Graphic: Jeremy Davis, 42Fifty

Verdict: 10/10

After daring to defy death, the mighty king Sisyphus was condemned to forever roll a large boulder endlessly up a hill by Zeus. Everytime that Sisyphus had felt as if he was about to finally get the boulder successfully to the top of the hill, the boulder would suddenly roll all the way back down, and Sisyphus would have to start all over again. 

However, the most interesting part about this punishment is his sheer willingness to partake in it. Sisyphus is not bound in chains or anything else of the like. He simply continues to push the boulder up the hill for all of eternity. His motives have been a question to many. Perhaps he is so blinded by his own hubris, that every time he reaches the top of the mountain, he truly thinks to himself “this is it! This is how I will outsmart Zeus!” or something to that extent. Perhaps, as absurdist philosopher Albert Camus suggests in his 1943 essay “The Myth of Sisyphus,” he feels some sort of absurd victory in his descent based on rebellion. Perhaps it’s something different all together! This is where he comes in. This almost mythical figure. 

This is where “The Dude” comes in.

The protagonist of the 1998 classic “The Big Lebowski,” as the narrator of the film describes him, is “the man for his time and place. He fits right in there.” The film follows Jeff “The Dude” Lebowski as he gets mistaken for affluent millionaire Jeffery Lebowski (Or the titular “Big Lebowski,” as the credits call him). This pulls The Dude into a whirlwind of a mystery involving a nihilist, a kidnapped wife, and a soiled rug. However, as Roger Ebert stated in his review of the film, “‘The Big Lebowski’ is about an attitude, not a story.” It’s an attitude that inspired an entire religion. 

Dudeism, the religion in question, was officially founded in 2005 by the current Dudely Lama, and former travel journalist Oliver Benjamin. I say officially, because many take this to be something of a “non-official” religion. However, thanks to the good ol’ first amendment, it is most definitely “official.” It serves as a sort of modern update to Taoism and the 19th-century American transcendentalist movement. They keep a list of “Great Dudes” throughout history, including Jeff Bridges, who plays The Dude in “The Big Lebowski,” Author of “Slaughterhouse Five,” Kurt Vonnegut, and Jesus Christ, who is, as they describe, a “bearded prophet of the meek and early archetype of the 1960s hippie.” Their motto? “Just take it easy, man.” 

I found myself, much like many other Americans, quite stressed out about the happenings of the world around me. So, out of this, and a little bit of boredom, I decided to try it out. However, I knew that if I was going to get into this, I wasn’t just going to dip my toes in to see if the water’s warm. I was gonna dive head first into this.

This is basically my long-winded way of saying that I have become ordained as a priest of The Church of The Latter-Day Dude.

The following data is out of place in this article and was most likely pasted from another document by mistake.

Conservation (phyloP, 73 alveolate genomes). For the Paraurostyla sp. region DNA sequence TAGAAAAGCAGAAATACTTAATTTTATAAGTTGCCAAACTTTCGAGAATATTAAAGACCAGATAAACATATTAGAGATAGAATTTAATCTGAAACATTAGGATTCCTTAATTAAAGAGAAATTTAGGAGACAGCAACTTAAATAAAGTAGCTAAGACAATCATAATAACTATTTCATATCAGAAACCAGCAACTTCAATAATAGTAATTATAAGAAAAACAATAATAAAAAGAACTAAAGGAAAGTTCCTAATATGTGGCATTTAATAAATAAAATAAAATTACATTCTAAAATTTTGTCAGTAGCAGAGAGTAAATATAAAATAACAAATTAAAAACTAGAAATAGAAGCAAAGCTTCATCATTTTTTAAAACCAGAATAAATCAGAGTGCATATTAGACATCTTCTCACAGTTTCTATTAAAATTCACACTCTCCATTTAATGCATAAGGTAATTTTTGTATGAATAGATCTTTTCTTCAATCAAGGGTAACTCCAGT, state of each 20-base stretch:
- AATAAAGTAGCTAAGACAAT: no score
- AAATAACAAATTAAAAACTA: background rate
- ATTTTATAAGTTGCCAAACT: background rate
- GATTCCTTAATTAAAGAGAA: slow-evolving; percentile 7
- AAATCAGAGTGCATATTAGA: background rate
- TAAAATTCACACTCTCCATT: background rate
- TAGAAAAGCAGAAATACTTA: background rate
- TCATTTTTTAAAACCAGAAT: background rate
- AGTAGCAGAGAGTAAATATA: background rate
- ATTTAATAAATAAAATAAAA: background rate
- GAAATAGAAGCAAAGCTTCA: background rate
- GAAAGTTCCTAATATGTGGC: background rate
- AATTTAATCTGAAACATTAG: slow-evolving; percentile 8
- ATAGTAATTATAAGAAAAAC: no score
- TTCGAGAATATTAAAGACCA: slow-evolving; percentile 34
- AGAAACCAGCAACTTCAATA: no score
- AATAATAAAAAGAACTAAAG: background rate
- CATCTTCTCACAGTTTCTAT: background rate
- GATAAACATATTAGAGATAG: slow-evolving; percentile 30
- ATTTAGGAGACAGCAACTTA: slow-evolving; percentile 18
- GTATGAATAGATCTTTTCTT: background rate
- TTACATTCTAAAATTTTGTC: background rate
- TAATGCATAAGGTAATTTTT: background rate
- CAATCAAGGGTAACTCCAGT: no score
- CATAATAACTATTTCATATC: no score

With my newfound position as a minister of the religion, I figured it to be obvious to give the film another viewing.

It is, of course, still incredibly good. The movie is an outstanding ensemble piece, as most of the works by the Coen brothers tend to be. The performances by the aforementioned Great Dude, Jeff Bridges, is equal parts hilarious and incredibly genuine. John Goodman and Steve Buscemi, who play The Dude’s friends Walter Sobchak, a veteran of the vietnam war, and Theodore  Donald “Donnie” Kerabatsos, a man who is often ignored in conversation, respectively. The countless number of other performers in this film are amazing as well, namely Julianne Moore, David Huddleston, Peter Stormare, and the late Phillip Seymour Hoffman.

The film can very simply be described in one sentence. The Dude tries to keep cool in an uncool world. Personally, I don’t think it’s an understatement to say that things are currently “uncool.” So, how does one figure out how to keep cool? That’s easy. You don’t.

“Do or do not, there is no try” are the words of Yoda in “The Empire Strikes Back,” and I believe that they are extremely applicable to this situation. The Dude never “tries” to take it easy. He simply does. He doesn’t take time out of his life to chill out, as chilling out is his natural way of being.

I have become ordained as a priest of The Church of The Latter-Day Dude. 

Jeremy Davis

He spends his days going about simple routines like hanging out with his friends at the bowling alley, candle-lit baths, and listening to his favorite song, Bob Dylan’s “The Man in Me.” Much like Henry David Thoreau, who found solace in the simplicity of living by the Walden pond, The Dude finds solace in the simplicity of just living his  day-to-day life. 

The film contains a lot of characters that are seemingly stuck in the past, such as The Big Lebowski himself, who is stuck in his past achievements, or Walter, who is stuck in both the Vietnam war, and his past marriage, or the narrating cowboy of the film, who is… well… a cowboy. Even The Dude is somewhat guilty of this, being stuck to the hippie movement of the 1960s. However, it is The Dude’s “hippie” mentality that ultimately separates him from everyone else in his life. His ability to live life from day-to-day, with no lasting concerns from yesterday, or any anxieties about tomorrow. Being surrounded by those who are stuck in their past, and ultimately worried for their future, The Dude’s philosophies are what make him “the man for his time and place.”

So, in all, why does Sisyphus continue to roll that boulder up the hill? It’s because Sisyphus, somehow, on one of his many ascents or descents, was able to find a peaceful routine in his punishment. Although it always ends in disappointment, he ultimately no longer minds. Instead of trying to overcome his life, he began to let his life just happen to him. To put it simply, he learned how to just abide, man.

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